Flight

Owl’s Silent Flight May Inspire Quiet Aircraft Tech

Publication: National Geographic News   Date: December 17, 2004   View Article

A few years ago, the silent brush of a barn owl’s wing sent Trish Nixon reeling from her porch in the still of the night. She never heard the owl, just saw its “ghostly white form float past.”

Nixon is a raptor specialist with The Peregrine Fund in Boise, Idaho. She often speaks about the silent flight of owls, but the porch incident spoke to her louder than words. “The owl lifted from the ground, and I didn’t hear a sound, which is why I totally lost my cool when a wing brushed against me,” she said.

Fossil Egg Finds Yield Clues to How Pterosaurs Lived

Publication: National Geographic News   Date: December 2, 2004   View Article

The discoveries of two fossilized eggs from the ancient flying reptiles known as pterosaurs were announced Wednesday. The finds raise to three the number of known pterosaur eggs—the one other known egg was only announced last summer.

Until very recently, scientists wondered if the reptiles that filled the skies in the age of the dinosaurs laid eggs or gave birth to live young like mammals do.

Where Is Amelia Earhart? – Three Theories

Publication: National Geographic News   Date: December 15, 2003   View Article

In the early morning hours of July 2, 1937, Amelia Earhart was scheduled to land her airplane on the tiny Pacific Ocean island of Howland just north of the Equator. She never arrived.

Her fate remains one of aviation’s greatest unsolved mysteries. Organizations and researchers have spent millions of dollars investigating the case and several books have been published that examine the differing theories.

Dino-Age Flyers Were Sharp-Eyed, Nimble, Study Says

Publication: National Geographic News   Date: October 29, 2003   View Article

Chances were good that prey snared in the sight of a soaring pterodactyl was as good as dead as soon as it was spotted, according to scientists who used sophisticated scanners and computer graphics to digitally reconstruct the brains of the extinct flying reptiles.

“It gives us a window into the behavior of these animals in a way we never thought possible,” said Lawrence Witmer, an evolutionary biologist at Ohio University in Athens.

Monumental Quilt Honors 9/11 Victims

Publication: National Geographic News   Date: September 10, 2003   View Article

She watched Flight 175 ram the north tower of the World Trade Center and, like most TV viewers, sat stunned. Minutes later, the smoldering south tower collapsed. Then word came that Flight 77 had struck the Pentagon. Then the north tower crumbled. In Pennsylvania, dust settled around the crater left by Flight 93.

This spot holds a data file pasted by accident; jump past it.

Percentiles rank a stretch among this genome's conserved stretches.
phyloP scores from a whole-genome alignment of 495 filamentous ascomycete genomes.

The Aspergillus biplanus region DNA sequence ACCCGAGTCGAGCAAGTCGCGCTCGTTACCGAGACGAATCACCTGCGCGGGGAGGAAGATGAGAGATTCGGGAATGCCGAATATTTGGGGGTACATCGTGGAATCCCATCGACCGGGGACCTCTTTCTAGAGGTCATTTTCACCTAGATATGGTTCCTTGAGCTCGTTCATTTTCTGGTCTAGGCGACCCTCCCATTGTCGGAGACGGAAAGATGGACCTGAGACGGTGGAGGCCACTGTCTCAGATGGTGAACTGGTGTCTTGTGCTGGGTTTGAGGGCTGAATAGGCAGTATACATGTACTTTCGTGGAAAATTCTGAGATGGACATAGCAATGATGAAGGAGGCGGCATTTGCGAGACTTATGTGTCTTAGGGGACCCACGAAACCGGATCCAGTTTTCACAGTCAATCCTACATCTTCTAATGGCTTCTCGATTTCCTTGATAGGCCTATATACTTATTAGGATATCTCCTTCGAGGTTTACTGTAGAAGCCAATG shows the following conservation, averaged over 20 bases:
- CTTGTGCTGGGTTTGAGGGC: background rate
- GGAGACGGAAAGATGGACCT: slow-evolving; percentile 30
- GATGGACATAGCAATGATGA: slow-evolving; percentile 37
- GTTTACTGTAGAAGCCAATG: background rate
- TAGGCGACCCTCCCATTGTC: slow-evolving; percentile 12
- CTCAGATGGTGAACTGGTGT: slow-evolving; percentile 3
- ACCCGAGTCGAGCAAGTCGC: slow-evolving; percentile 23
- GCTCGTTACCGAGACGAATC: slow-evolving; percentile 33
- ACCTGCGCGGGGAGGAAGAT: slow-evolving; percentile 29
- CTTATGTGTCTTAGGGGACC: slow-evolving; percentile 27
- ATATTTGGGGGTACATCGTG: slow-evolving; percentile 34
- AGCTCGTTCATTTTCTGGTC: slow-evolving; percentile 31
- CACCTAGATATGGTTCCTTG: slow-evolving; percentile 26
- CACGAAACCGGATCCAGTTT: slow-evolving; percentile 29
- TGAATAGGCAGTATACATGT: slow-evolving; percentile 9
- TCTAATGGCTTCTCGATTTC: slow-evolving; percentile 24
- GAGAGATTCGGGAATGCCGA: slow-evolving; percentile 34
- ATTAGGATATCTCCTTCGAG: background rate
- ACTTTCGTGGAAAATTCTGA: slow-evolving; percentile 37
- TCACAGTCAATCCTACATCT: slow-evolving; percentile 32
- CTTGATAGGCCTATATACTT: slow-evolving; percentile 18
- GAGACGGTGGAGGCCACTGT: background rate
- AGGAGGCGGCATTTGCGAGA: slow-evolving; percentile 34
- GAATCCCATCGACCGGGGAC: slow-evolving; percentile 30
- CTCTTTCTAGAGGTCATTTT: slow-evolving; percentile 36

Jeannie Ammermann said the tragic events of September 11, 2001, changed her life forever. The next day, fidgety, she sat at her desk at a real estate office in Naples, Florida, and jotted down ideas of what she could do for the victims’ families.

For Thrush, Flight Less Taxing Than “Rest,” Study Says

Publication: National Geographic News   Date: June 11, 2003   View Article

Over the course of their migration from Panama to Canada, New World Catharus thrushes spend twice as much energy slurping worms, munching snails, and heating their bodies than they do actually flapping their wings in flight, according to new research.

Henk Visser, a zoologist at the University of Groningen in The Netherlands, said that although this seems counterintuitive, it makes sense.

Fruit Flies Highlight Aerodynamics of Insect Flight

Publication: National Geographic News   Date: April 23, 2003   View Article

To swat a fly can be a lesson in futility. The insect darts from each swipe with uncanny precision, altering its course to zip off in nearly the opposite direction.

Precisely how a fly achieves its aerial acrobatics is more than a curiosity of annoyance for Michael Dickinson, a bioengineer at the California Institute of Technology in Pasadena. Dickinson has built an entire research lab, not to mention professional career, seeking an answer to just how a fly’s brain controls its muscles in precision flight.

© 2008-2010 Collected Writings By John Roach